Fastball: A mid-90s fastball in college was the best offering Hoglund had but after Tommy John, it was in the low 90s. Hoglund gave up a lot of hard contact on this pitch in 2023 and will hopefully regain his velocity in 2024.

Curveball: A pitch that I haven’t seen Hoglund throw that often for a strikeout pitch, it has a different look that keeps hitters thinking.

Slider: Now his best pitch, his slider has good break that dives in against lefties, and he gets a good amount of swing and misses on this pitch.

Changeup: His second best offering which could end up being his best, is his changeup which has good sink to it at 83 mph. Sometimes Hoglund doesn’t get as much movement as he’d like but when he mixes this pitch with his fastball, he often sees success.

Biggest Concerns: Recovery, durability, and stuff. Hoglund saw a very inflated ERA in 2023 after struggling in Low-A for most of the year. Hoglund was hit hard in Low-A giving up 9 home runs in 43.1 innings and 56 hits total. He could still be ramping back up from Tommy John as he’s shown the ability to get advanced hitters out.

Conclusion: Hoglund ended the year at Double-A, and he figures to start 2024 there. With 3 promising pitching prospects already breaking in at the MLB level, the A’s could want to see how Hoglund fares sooner rather than later.

ETA: July 2024

 

Brady Basso, LHP (Double-A, 6’2, 26)

YEAR

HIGHEST LEVEL

IP

ERA

WHIP

K%

BB%

2019

ROK

25.2

1.75

1.09

35.8%

7.5%

2021

A+

21

4.71

1.33

28.3%

7.6%

2023

AA

63.1

2.42

0.98

26.3%

6.2%

Overview: One of the older pitching prospects for the A’s, Basso is 26 but reached Double-A in 2023. Given his age, Basso should get a shot in spring training to compete for a starting spot in the 2024 Oakland rotation.

Fastball: A low to mid-90s fastball, Basso throws it for a strike often as he does with most of his pitches. An average offering, he locates it well to get a strike when needed. He throws this fastball mixed in with a cut fastball that has the potential to be an above-average pitch at times.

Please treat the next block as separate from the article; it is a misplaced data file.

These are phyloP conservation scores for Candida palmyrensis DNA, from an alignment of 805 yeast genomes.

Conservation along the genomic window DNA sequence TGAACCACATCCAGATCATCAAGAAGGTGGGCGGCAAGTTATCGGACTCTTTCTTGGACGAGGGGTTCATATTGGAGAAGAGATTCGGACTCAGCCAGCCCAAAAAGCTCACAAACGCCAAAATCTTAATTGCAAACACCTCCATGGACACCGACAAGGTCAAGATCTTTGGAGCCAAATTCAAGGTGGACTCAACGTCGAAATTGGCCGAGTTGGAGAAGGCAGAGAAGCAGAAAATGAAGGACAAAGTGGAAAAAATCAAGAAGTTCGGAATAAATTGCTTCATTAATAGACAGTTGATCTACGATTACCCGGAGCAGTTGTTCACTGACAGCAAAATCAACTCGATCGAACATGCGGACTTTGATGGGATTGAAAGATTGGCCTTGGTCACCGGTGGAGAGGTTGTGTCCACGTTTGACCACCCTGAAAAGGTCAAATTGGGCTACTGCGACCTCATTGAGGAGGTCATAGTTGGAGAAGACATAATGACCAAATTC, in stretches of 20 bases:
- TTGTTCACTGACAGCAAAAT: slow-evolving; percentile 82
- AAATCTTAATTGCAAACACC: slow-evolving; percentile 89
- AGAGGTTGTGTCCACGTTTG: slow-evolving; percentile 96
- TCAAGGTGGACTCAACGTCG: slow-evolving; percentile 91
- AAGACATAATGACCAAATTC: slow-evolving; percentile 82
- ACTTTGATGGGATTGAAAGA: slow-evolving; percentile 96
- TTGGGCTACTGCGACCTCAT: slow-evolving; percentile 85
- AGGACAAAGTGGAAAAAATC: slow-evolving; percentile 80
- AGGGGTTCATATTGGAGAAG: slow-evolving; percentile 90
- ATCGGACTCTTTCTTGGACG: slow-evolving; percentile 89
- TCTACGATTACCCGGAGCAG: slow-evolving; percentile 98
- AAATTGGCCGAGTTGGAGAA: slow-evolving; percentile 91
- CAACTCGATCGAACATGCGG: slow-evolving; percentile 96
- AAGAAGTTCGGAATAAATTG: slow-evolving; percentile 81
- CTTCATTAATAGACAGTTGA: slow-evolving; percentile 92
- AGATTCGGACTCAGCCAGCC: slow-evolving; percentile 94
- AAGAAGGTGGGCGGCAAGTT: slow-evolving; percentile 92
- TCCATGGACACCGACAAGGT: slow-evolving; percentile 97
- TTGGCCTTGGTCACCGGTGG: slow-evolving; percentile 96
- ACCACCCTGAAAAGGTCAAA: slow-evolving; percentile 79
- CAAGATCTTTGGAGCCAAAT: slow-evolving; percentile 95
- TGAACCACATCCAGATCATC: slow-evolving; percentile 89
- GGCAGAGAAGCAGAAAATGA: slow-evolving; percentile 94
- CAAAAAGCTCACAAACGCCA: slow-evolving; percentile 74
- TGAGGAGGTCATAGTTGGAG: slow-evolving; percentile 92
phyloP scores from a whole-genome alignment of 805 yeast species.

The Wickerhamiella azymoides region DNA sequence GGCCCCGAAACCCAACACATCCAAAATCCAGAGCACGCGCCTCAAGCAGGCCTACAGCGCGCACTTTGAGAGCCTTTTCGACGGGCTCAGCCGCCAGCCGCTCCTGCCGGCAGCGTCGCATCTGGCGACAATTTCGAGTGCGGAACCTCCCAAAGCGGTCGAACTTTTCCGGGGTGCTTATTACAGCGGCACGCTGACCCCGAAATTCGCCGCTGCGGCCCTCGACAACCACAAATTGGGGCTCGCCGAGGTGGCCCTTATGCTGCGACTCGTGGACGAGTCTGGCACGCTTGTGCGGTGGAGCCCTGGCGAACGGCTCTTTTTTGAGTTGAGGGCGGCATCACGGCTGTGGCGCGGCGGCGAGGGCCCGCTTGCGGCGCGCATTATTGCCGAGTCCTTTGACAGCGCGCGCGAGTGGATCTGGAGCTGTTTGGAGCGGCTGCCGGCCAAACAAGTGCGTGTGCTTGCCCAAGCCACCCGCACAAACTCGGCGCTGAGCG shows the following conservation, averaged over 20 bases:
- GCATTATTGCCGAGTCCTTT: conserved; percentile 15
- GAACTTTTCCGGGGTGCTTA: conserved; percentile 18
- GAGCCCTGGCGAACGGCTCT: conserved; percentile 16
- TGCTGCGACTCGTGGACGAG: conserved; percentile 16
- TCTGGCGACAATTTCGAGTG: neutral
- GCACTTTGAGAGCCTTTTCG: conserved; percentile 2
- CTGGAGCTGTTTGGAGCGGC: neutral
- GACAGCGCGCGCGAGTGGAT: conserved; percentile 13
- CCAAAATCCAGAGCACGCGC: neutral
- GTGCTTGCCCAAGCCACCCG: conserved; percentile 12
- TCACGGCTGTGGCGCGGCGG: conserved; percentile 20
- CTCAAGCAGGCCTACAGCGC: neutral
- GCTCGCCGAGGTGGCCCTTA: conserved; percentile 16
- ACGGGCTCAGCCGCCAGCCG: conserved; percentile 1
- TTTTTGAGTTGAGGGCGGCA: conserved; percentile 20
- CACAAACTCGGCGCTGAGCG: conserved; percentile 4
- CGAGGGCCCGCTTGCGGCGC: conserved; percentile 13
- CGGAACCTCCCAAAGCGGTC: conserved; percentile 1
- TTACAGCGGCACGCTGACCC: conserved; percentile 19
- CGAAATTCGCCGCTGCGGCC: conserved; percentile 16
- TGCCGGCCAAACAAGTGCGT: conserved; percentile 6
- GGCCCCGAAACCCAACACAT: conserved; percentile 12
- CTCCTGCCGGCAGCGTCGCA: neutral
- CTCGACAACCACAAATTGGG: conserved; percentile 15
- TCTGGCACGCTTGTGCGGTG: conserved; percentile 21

Curveball: His best offering, Basso has a big mis 70s curve that misses a lot of bats. This pitch will be crucial to getting advanced hitters out as he’s gotten a ton of success so far with that pitch.

Changeup: His weakest offering, Basso doesn’t throw it often but he uses it as a different look every now and then.

Biggest Concerns: Stuff. Basso might not have major strikeout stuff, but he can certainly get outs with his average to above-average 4-pitch mix. 128 strikeouts in his 110 minor league innings is a great sign but we’ll need to see the stuff get more advanced hitters in 2023.

Conclusion: Still only 110 innings into his professional career, the A’s could choose to start Basso at Triple-A in 2024. Basso was coming off Tommy John so we may see the A’s let him loose a little bit in 2023. The A’s most likely won’t be competing again in 2024 so these young pitchers should all get a shot to see what they can do at the MLB level.

ETA: May 2024

 

Seattle Mariners

Emerson Hancock, RHP (MLB, 6’4, 24)

YEAR

HIGHEST LEVEL

IP

ERA

WHIP

K%

BB%

2021

AA

44.2

2.62

1.03

24%

9.5%

2022

AA

98.1

3.75

1.20

22.3%

9.2%

2023

MLB

98.0

4.32

1.23

26%/12.2%

9.2%/6.1%

Overview: Drafted 6th overall in 2020, Hancock was looking like a front-of-the-rotation pitcher. A shoulder injury has slowed him down and his stuff took a minor step back. Still a solid 4-pitch mix, Hancock needs his fastball velocity to creep back up to the upper 90s consistently.

Fastball: Hancock has a fastball that grades out as average now and sits in the mid-90s. More of a command over stuff fastball, Hancock locates it well. Good sinking action, Hancock keeps it down in the zone most of the time.

Slider: A solid upper 80s slider, Hancock gets weak contact on his slider. This has the chance to be an above-average pitch.

Changeup: His best pitch, Hancock throws a good changeup that fades away against left-handed hitters. He only threw it 12.9% of the time in his short MLB debut but the movement was there.